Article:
By Tony Attwood
There is something strange about the way the media treats the Arsenal. Like the Telegraph giving a rating of Arsenal player performances in the game and giving everyone seven out of ten except Ozil with nine, Alexis with eight, and the two central defenders with six.
And why? Well, we don’t quite know. They are just numbers, take it or leave it. I’d have given Ozil 11 out of ten, just for making me feel so happy in the stadium last night. I enjoyed the build up to the game in the pub with my mates, I enjoyed my pint of beer, and the walk to the ground, and (unless we lose) I enclose the chatter on the walk back to the station and the train journey. That performance last night added something extra.
I guess this is why so much football journalism seems so far out of kilter to me – because football is watched by fans for whom the game matters very much, but is commented upon in the media by people who like to consider themselves experts, and as such objective, beyond the passion and engagement.
They long ago moved away from the original notion of football reporting (that of telling us what happened) but that is what they did at the start. If you want to see how the press started out reporting football we have a transcript of the Arsenal v Newcastle game from 1893 on the Arsenal History Society site.
Now almost everything is criticism, with just the occasional game seen as being of high skill.
So even when someone takes a picture of the players in the dressing room after a game this is a chance for criticism as with the Telegraph’s headline “Rio Ferdinand criticises Arsenal’s celebratory dressing room picture saying: ‘Wait until you have a trophy’.”
Most of these guys have won a trophy – the FA Cup. Some have won the World Cup. But it is not just the ineptitude of the comment that grates, it is that the comment is unnecessary, because the people who makes comments like this have by and large simply never been supporters in the way that myself and my friends who go to the Arsenal are – the quite probably the way that you are.
In fact they don’t actually know what support means. In their desperate attempt to have an expert opinion (be it delivered in the eternal “5 Things We Learned from…” articles or pontificating on TV) they totally lose any sense of what football is about. Support.
Because without us, there would be no show.
Yes the guys could go on and play on the local playing fields, but that wouldn’t be quite the same.
Supporters are the essence of professional football, and yet we are treated like ignorant prats who can be patted on the head as some sort of funny group of schoolchildren behaving in odd ways.
In one sense it used to be a lot worse – both the clubs and the media treated us with contempt. Now I don’t feel that Arsenal treat me with contempt – I think they have made great moves towards recognising who and what we are in recent years. (It’s not perfect, but it is a lot, lot better than it was in, say, the 1970s.)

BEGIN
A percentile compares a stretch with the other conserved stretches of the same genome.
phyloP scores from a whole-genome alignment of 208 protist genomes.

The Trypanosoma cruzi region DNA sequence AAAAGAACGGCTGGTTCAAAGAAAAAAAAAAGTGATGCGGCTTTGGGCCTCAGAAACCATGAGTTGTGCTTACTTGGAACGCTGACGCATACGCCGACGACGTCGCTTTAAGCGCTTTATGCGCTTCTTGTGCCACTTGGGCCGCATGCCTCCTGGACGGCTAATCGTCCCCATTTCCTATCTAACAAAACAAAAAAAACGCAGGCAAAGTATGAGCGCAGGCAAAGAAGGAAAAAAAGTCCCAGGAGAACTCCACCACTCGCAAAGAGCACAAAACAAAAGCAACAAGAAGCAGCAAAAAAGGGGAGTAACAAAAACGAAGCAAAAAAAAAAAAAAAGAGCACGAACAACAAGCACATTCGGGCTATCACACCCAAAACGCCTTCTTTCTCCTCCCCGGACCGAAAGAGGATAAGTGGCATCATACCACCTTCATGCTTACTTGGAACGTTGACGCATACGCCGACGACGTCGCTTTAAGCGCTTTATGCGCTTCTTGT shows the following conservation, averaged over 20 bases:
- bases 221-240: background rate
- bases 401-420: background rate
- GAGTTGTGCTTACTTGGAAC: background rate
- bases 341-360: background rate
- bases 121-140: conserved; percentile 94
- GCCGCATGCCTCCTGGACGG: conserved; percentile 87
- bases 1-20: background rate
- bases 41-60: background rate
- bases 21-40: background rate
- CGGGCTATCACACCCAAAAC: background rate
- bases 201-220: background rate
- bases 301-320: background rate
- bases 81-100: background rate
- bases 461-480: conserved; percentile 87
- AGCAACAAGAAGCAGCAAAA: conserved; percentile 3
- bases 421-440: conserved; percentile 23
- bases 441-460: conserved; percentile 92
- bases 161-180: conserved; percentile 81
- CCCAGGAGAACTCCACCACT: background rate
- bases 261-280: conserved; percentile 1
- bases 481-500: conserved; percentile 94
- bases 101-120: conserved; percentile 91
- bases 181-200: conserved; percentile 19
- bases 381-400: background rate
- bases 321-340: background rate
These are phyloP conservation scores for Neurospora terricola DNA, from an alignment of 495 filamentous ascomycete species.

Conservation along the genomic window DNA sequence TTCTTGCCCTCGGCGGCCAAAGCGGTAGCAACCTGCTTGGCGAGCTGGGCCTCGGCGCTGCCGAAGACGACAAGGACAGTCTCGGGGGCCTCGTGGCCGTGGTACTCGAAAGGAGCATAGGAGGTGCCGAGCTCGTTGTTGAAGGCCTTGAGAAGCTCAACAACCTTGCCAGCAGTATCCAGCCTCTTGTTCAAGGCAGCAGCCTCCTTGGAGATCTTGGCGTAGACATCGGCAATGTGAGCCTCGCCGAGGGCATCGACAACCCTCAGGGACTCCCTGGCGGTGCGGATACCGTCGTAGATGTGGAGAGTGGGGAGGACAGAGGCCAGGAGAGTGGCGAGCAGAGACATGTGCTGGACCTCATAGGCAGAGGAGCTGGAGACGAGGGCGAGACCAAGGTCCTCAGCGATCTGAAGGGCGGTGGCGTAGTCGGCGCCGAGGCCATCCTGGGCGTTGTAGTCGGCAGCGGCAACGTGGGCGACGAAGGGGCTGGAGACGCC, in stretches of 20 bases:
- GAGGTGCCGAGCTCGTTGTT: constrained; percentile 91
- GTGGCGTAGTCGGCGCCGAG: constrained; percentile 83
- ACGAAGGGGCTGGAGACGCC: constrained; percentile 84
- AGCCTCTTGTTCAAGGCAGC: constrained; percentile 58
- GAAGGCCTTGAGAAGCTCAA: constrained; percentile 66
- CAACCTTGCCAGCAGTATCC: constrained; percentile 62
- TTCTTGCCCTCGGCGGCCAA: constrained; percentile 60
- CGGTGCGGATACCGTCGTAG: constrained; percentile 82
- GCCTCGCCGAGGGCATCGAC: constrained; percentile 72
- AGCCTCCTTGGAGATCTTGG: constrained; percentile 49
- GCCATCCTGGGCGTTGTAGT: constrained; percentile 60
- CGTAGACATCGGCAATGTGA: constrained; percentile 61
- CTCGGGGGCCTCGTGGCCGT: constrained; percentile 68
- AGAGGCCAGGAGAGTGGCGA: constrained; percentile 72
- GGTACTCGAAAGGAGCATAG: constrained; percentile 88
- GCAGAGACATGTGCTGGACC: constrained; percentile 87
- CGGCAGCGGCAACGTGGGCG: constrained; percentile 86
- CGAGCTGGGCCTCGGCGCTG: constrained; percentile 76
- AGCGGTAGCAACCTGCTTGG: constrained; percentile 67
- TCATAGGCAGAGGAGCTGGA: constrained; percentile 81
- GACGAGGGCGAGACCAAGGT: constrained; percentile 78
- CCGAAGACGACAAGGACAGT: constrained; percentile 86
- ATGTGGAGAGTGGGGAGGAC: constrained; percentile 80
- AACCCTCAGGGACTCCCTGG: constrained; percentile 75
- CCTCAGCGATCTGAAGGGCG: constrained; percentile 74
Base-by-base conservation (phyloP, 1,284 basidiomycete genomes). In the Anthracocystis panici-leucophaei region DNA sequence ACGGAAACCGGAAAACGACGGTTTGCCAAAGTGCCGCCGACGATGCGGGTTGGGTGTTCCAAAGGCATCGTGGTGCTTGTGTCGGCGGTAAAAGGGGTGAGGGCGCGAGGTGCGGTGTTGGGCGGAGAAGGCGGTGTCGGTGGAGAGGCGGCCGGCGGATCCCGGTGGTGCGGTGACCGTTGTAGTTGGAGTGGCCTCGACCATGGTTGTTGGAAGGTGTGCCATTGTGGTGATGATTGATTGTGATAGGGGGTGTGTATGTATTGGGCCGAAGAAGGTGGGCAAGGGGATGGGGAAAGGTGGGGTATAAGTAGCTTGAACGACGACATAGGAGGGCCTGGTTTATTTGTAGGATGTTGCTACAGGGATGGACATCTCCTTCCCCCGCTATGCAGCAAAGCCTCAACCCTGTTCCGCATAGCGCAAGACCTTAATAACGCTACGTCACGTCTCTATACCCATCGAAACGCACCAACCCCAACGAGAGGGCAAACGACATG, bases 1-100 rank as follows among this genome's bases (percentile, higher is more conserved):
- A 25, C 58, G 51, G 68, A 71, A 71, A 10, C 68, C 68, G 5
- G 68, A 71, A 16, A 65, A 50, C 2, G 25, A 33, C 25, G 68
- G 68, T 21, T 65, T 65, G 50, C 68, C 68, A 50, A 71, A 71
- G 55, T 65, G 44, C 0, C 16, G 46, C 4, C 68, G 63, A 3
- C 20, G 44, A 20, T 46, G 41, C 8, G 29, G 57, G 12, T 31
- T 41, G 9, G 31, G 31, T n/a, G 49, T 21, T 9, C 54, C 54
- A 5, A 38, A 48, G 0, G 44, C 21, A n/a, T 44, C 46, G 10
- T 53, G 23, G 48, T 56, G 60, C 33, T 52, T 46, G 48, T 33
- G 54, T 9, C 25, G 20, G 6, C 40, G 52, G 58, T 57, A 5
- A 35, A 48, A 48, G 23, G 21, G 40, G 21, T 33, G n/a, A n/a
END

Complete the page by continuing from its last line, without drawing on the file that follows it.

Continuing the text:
But the contempt and disregard has been taken over by the mass media who somehow see us as strange little beings who can (along with the game we love) be manipulated for their own profit.
Filling up mass column inches in newspapers and hours on TV and radio with “experts” telling us that our team is rubbish, is the cheapest way of getting by, for the media. But there is never the slightest indication that any of the people involved actually know what it is like to be a supporter; people to whom the outcome of a game really, really matters.
It doesn’t have to be like this of course. Although there are many blogs that ape the style of the newspapers and the approach of TV pundits, there are others that do seem to me to reflect the view of real fans. Indeed I like to think that this blog does that, given that it is written by people for whom each Arsenal result really, really does matter.
And yet there are thousands of blogs which write their “Arsenal fans will be worried that…” approach as if somehow they have gained the ability and the right to interpret what is going on in ours heads.
One thing I can tell you for certain is that much of the time I’m not at all sure what is going on in my head – so how the hell do they know?
So I come back to the marks out of ten for Arsenal players. Ospina got seven out of ten. So what was he supposed to do to get ten out of ten? He conceded none. He didn’t make any absolute mistakes, as far as I can see. For me, as a fan, he got ten out of ten.
This is typical of the huge disconnect between the media who want to analyse and speak for us, and the real fans who live on a completely different planet – the planet where football is not a way of making money, but a way of passing time with friends, a way of generating great excitement, a way of feeling happy or sad.
The commentators strip all of this out of the game and leave us with an “analysis” that is so far divorced from my experience of each match, that they could be talking about knitting.
Occasionally someone gets close in his/her writing, as with David Fifield today in the Guardian saying, “This team is irresistible.” But much of the time, they don’t have a clue.
Recent tales from Untold and the Arsenal History Society